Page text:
Unfortunately, we Americans now realize that the decision by Ben Bernanke to slash the Fed Funds rate to 2% (a three hundred twenty five basis point reduction) was just the opening act in this Republican administration's socialism play. At the time some wondered why the government didn't just allow home prices fall to historical averages rather than seeking to lower the value of the U.S. dollar and send inflation to a 17-year high. Now we have learned just this past weekend that the Department of the Treasury has come up with a plan for conservatorship of the GSEs, enacting the largest bailout in the history of the United States.
What does the conservatorship plan mean? It means the government will take over the GSEs for the purpose of continuing their operation rather than putting them into receivership, which would seek to sell off their assets and shut down future business. In contrast, the Paulson plan will actually increase the holdings of FNM & FRE by $144 billion. The total of mortgage backed securities held by the GSEs will be allowed to increase to $850 billion each by December 2009.
My Libertarian heart sank when I witnessed Republicans and Democrats slap each other on the back as they congratulated themselves from saving us from the natural workings of the free market. The Republicans reek of hypocrisy, claiming the bailout of FNM & FRE was necessary for the health of the real estate market and the economy. I guess government intervention in the free market is only mandatory if you're a bank, insurance company, foreign government or a pension fund that owns GSE debt.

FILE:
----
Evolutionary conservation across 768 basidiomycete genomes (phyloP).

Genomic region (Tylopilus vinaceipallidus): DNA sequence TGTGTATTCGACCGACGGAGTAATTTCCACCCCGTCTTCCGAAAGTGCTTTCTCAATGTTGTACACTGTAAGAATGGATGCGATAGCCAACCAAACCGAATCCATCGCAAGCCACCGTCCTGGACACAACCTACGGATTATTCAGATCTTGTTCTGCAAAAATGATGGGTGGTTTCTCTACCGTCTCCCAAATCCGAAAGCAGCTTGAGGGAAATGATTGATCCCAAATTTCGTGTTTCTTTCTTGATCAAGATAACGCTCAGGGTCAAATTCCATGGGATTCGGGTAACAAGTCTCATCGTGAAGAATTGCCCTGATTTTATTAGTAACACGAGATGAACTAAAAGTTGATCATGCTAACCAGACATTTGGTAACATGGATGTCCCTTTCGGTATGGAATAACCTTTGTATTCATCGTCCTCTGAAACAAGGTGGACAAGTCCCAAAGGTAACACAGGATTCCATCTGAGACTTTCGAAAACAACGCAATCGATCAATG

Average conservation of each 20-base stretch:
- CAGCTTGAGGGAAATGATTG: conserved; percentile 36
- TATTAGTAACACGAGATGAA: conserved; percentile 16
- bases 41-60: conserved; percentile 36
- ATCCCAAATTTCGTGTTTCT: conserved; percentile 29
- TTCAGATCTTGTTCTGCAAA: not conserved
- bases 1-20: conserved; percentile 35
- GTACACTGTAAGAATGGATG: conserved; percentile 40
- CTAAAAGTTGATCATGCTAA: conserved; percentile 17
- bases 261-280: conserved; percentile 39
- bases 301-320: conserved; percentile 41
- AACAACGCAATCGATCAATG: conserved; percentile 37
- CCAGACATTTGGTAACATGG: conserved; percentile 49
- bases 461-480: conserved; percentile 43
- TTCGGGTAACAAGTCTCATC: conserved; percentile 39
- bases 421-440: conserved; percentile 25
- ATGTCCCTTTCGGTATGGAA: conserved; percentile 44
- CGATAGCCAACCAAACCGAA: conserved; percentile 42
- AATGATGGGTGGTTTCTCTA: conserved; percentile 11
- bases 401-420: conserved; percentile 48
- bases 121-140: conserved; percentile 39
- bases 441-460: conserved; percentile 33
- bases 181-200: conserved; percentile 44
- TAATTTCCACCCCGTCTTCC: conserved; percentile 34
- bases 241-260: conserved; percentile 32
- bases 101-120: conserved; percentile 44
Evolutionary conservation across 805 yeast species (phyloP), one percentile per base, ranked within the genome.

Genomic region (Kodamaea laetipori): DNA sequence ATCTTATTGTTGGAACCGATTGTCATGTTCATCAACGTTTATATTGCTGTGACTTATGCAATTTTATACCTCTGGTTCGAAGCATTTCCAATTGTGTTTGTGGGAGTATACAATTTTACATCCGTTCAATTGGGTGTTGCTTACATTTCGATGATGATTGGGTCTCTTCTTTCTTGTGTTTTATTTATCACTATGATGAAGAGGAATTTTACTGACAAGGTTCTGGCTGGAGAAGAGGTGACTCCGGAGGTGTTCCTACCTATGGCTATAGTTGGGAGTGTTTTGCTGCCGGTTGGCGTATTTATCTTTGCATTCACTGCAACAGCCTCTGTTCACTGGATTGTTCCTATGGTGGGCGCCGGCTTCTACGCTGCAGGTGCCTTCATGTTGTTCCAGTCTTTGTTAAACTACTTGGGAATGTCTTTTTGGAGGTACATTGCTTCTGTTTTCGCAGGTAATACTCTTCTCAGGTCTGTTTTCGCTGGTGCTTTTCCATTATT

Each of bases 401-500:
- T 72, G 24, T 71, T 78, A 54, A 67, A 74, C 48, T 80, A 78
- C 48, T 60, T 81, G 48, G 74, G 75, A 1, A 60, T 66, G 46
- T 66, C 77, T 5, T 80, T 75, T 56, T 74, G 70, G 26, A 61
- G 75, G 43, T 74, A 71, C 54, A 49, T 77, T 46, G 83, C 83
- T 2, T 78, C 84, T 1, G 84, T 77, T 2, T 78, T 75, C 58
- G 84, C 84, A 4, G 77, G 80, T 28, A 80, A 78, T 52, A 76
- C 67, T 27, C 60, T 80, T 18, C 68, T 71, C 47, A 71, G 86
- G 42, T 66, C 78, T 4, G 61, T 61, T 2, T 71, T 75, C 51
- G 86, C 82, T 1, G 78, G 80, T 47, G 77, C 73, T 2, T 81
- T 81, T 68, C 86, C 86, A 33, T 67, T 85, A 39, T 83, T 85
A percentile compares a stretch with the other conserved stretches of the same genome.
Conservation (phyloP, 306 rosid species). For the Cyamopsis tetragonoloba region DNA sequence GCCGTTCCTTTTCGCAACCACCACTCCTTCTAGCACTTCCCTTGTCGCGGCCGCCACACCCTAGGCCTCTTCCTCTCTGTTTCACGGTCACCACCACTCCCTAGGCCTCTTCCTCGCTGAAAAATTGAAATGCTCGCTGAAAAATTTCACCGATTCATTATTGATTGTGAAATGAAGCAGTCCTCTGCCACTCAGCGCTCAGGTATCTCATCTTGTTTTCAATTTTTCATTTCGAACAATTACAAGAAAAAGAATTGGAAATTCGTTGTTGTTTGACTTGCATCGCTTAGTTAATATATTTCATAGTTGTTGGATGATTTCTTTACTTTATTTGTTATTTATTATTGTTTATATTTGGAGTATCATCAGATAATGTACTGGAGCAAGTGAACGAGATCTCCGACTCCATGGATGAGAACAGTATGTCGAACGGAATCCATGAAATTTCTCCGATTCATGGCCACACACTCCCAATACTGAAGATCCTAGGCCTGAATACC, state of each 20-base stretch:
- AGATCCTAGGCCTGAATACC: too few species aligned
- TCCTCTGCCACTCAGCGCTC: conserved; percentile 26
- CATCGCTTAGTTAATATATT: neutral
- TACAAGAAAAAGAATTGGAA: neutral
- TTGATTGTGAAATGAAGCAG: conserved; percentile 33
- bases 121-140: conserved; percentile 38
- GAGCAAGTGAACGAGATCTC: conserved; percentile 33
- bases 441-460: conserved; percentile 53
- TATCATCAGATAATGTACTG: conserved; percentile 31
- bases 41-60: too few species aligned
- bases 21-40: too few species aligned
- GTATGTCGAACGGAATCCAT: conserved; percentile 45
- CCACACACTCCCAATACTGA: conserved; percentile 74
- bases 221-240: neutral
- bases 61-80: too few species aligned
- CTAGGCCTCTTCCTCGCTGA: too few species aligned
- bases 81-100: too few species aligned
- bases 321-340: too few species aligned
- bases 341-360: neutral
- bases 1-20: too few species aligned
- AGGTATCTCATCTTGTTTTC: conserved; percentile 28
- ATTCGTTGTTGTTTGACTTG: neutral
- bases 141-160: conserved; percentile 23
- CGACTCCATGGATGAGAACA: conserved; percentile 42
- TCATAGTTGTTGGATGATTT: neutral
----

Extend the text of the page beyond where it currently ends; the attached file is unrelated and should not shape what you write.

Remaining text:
It was especially telling when Hank Paulson's was asked in a CNBC interview how much his bailout plan will cost taxpayers. He responded that he "did not use a calculator" when putting together this scheme. The essence of his response was that he did not care what the bill to taxpayers would be, his main concern was to recapitalize banks and stop home prices from falling.
The big problem with this plan is that the government does not have a plausible exit strategy. After Treasury has taken the companies into conservatorship and then expands their operations, it will not be easy to reduce the size of the GSEs. Their intention is to wind down the agencies' balance sheets beginning in 2010 at a rate of 10% per annum until they reach just $250 billion each. So let me get this straight, after the real estate market has become more reliant on FNM & FRE to securitize the mortgage market, we will then be able to allow market forces to take hold? That view becomes especially dubious in light of the fact that we will have a new administration in charge when this scale-down is supposed to be taking place.
Just as the U.S. has become addicted to artificially low interest rates -- unable to raise them without seriously hurting the economy-- we now have most likely permanently socialized a good portion of the real estate market and the economy. Does the administration really believe that it is better to debase our currency and greatly expand the obligations of our government rather than letting home prices fall to a level that can be supported by the market? This move has long-term ramifications on the dollar and the national debt. Thanks to a stimulus package and reckless spending from the administration, annual deficits are already skyrocketing to nearly $500 billion. Now with the Paulson bailout plan, debt could increase even faster. This may torpedo the recent move higher in the dollar and makes its long-term picture even more bearish.
Perhaps it will first fall even further in coming weeks, but the need to own honest money -- gold -- has never been more apparent.
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